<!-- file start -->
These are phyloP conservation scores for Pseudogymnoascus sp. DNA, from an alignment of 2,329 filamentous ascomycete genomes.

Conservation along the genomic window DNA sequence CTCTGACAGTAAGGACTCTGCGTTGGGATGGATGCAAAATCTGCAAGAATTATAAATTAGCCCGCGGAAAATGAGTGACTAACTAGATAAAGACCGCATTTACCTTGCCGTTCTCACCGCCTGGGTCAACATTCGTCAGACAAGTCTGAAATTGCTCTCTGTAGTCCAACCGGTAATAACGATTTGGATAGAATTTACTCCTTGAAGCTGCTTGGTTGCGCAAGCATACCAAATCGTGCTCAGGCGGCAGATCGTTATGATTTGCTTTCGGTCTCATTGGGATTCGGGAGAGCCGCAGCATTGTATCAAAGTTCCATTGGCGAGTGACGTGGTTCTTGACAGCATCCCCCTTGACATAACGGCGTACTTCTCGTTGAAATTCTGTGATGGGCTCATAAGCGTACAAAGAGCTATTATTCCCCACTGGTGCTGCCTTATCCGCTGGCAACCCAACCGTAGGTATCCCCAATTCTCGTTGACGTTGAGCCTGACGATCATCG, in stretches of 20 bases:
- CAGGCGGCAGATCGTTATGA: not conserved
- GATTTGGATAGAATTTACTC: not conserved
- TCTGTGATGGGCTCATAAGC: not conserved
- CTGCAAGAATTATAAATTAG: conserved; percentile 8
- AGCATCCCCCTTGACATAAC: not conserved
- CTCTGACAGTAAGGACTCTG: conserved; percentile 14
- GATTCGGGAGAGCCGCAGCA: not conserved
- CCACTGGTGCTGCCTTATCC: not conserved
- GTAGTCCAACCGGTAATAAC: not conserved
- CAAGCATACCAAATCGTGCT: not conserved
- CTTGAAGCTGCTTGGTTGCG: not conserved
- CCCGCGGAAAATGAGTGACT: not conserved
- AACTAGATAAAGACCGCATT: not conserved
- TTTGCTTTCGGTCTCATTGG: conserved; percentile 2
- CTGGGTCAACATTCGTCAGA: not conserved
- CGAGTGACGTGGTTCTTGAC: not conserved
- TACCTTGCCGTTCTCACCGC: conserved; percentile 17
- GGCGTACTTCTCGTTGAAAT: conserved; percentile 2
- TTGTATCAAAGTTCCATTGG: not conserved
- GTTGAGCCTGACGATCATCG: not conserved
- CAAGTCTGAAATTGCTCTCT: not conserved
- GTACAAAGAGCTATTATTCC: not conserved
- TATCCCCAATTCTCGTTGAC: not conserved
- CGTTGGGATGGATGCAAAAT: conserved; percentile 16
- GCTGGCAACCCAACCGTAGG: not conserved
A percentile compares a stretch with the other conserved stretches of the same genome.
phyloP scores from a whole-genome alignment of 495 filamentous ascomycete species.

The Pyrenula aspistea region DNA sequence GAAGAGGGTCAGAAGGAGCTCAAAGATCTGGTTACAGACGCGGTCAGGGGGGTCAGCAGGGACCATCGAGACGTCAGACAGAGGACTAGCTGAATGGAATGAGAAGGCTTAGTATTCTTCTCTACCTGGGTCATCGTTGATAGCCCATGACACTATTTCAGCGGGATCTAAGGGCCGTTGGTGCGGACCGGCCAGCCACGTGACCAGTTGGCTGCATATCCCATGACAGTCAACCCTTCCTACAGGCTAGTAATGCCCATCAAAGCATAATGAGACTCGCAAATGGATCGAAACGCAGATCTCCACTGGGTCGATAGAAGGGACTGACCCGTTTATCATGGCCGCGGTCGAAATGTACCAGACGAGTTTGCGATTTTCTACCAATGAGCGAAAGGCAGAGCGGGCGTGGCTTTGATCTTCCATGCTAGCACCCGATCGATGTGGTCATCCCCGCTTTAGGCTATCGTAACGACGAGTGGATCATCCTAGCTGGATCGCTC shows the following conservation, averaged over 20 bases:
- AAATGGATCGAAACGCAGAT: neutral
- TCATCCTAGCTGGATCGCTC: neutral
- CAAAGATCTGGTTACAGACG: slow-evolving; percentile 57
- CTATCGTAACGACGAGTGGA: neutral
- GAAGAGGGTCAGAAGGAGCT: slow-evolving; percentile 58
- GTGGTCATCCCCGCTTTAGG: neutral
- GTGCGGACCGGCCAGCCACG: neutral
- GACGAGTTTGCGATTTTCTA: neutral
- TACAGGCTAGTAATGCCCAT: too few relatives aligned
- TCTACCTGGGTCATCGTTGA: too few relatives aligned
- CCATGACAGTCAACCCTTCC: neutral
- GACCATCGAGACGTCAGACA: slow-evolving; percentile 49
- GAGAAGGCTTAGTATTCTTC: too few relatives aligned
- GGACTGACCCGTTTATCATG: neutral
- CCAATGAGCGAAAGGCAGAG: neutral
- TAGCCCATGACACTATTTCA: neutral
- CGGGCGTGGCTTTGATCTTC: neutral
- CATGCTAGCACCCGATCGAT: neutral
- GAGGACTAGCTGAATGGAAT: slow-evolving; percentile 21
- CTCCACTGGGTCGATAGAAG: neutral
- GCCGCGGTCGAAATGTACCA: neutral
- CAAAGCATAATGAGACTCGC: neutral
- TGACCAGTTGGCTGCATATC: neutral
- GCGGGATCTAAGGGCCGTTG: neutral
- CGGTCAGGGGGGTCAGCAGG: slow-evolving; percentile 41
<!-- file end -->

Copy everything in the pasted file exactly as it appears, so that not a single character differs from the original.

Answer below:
These are phyloP conservation scores for Pseudogymnoascus sp. DNA, from an alignment of 2,329 filamentous ascomycete genomes.

Conservation along the genomic window DNA sequence CTCTGACAGTAAGGACTCTGCGTTGGGATGGATGCAAAATCTGCAAGAATTATAAATTAGCCCGCGGAAAATGAGTGACTAACTAGATAAAGACCGCATTTACCTTGCCGTTCTCACCGCCTGGGTCAACATTCGTCAGACAAGTCTGAAATTGCTCTCTGTAGTCCAACCGGTAATAACGATTTGGATAGAATTTACTCCTTGAAGCTGCTTGGTTGCGCAAGCATACCAAATCGTGCTCAGGCGGCAGATCGTTATGATTTGCTTTCGGTCTCATTGGGATTCGGGAGAGCCGCAGCATTGTATCAAAGTTCCATTGGCGAGTGACGTGGTTCTTGACAGCATCCCCCTTGACATAACGGCGTACTTCTCGTTGAAATTCTGTGATGGGCTCATAAGCGTACAAAGAGCTATTATTCCCCACTGGTGCTGCCTTATCCGCTGGCAACCCAACCGTAGGTATCCCCAATTCTCGTTGACGTTGAGCCTGACGATCATCG, in stretches of 20 bases:
- CAGGCGGCAGATCGTTATGA: not conserved
- GATTTGGATAGAATTTACTC: not conserved
- TCTGTGATGGGCTCATAAGC: not conserved
- CTGCAAGAATTATAAATTAG: conserved; percentile 8
- AGCATCCCCCTTGACATAAC: not conserved
- CTCTGACAGTAAGGACTCTG: conserved; percentile 14
- GATTCGGGAGAGCCGCAGCA: not conserved
- CCACTGGTGCTGCCTTATCC: not conserved
- GTAGTCCAACCGGTAATAAC: not conserved
- CAAGCATACCAAATCGTGCT: not conserved
- CTTGAAGCTGCTTGGTTGCG: not conserved
- CCCGCGGAAAATGAGTGACT: not conserved
- AACTAGATAAAGACCGCATT: not conserved
- TTTGCTTTCGGTCTCATTGG: conserved; percentile 2
- CTGGGTCAACATTCGTCAGA: not conserved
- CGAGTGACGTGGTTCTTGAC: not conserved
- TACCTTGCCGTTCTCACCGC: conserved; percentile 17
- GGCGTACTTCTCGTTGAAAT: conserved; percentile 2
- TTGTATCAAAGTTCCATTGG: not conserved
- GTTGAGCCTGACGATCATCG: not conserved
- CAAGTCTGAAATTGCTCTCT: not conserved
- GTACAAAGAGCTATTATTCC: not conserved
- TATCCCCAATTCTCGTTGAC: not conserved
- CGTTGGGATGGATGCAAAAT: conserved; percentile 16
- GCTGGCAACCCAACCGTAGG: not conserved
A percentile compares a stretch with the other conserved stretches of the same genome.
phyloP scores from a whole-genome alignment of 495 filamentous ascomycete species.

The Pyrenula aspistea region DNA sequence GAAGAGGGTCAGAAGGAGCTCAAAGATCTGGTTACAGACGCGGTCAGGGGGGTCAGCAGGGACCATCGAGACGTCAGACAGAGGACTAGCTGAATGGAATGAGAAGGCTTAGTATTCTTCTCTACCTGGGTCATCGTTGATAGCCCATGACACTATTTCAGCGGGATCTAAGGGCCGTTGGTGCGGACCGGCCAGCCACGTGACCAGTTGGCTGCATATCCCATGACAGTCAACCCTTCCTACAGGCTAGTAATGCCCATCAAAGCATAATGAGACTCGCAAATGGATCGAAACGCAGATCTCCACTGGGTCGATAGAAGGGACTGACCCGTTTATCATGGCCGCGGTCGAAATGTACCAGACGAGTTTGCGATTTTCTACCAATGAGCGAAAGGCAGAGCGGGCGTGGCTTTGATCTTCCATGCTAGCACCCGATCGATGTGGTCATCCCCGCTTTAGGCTATCGTAACGACGAGTGGATCATCCTAGCTGGATCGCTC shows the following conservation, averaged over 20 bases:
- AAATGGATCGAAACGCAGAT: neutral
- TCATCCTAGCTGGATCGCTC: neutral
- CAAAGATCTGGTTACAGACG: slow-evolving; percentile 57
- CTATCGTAACGACGAGTGGA: neutral
- GAAGAGGGTCAGAAGGAGCT: slow-evolving; percentile 58
- GTGGTCATCCCCGCTTTAGG: neutral
- GTGCGGACCGGCCAGCCACG: neutral
- GACGAGTTTGCGATTTTCTA: neutral
- TACAGGCTAGTAATGCCCAT: too few relatives aligned
- TCTACCTGGGTCATCGTTGA: too few relatives aligned
- CCATGACAGTCAACCCTTCC: neutral
- GACCATCGAGACGTCAGACA: slow-evolving; percentile 49
- GAGAAGGCTTAGTATTCTTC: too few relatives aligned
- GGACTGACCCGTTTATCATG: neutral
- CCAATGAGCGAAAGGCAGAG: neutral
- TAGCCCATGACACTATTTCA: neutral
- CGGGCGTGGCTTTGATCTTC: neutral
- CATGCTAGCACCCGATCGAT: neutral
- GAGGACTAGCTGAATGGAAT: slow-evolving; percentile 21
- CTCCACTGGGTCGATAGAAG: neutral
- GCCGCGGTCGAAATGTACCA: neutral
- CAAAGCATAATGAGACTCGC: neutral
- TGACCAGTTGGCTGCATATC: neutral
- GCGGGATCTAAGGGCCGTTG: neutral
- CGGTCAGGGGGGTCAGCAGG: slow-evolving; percentile 41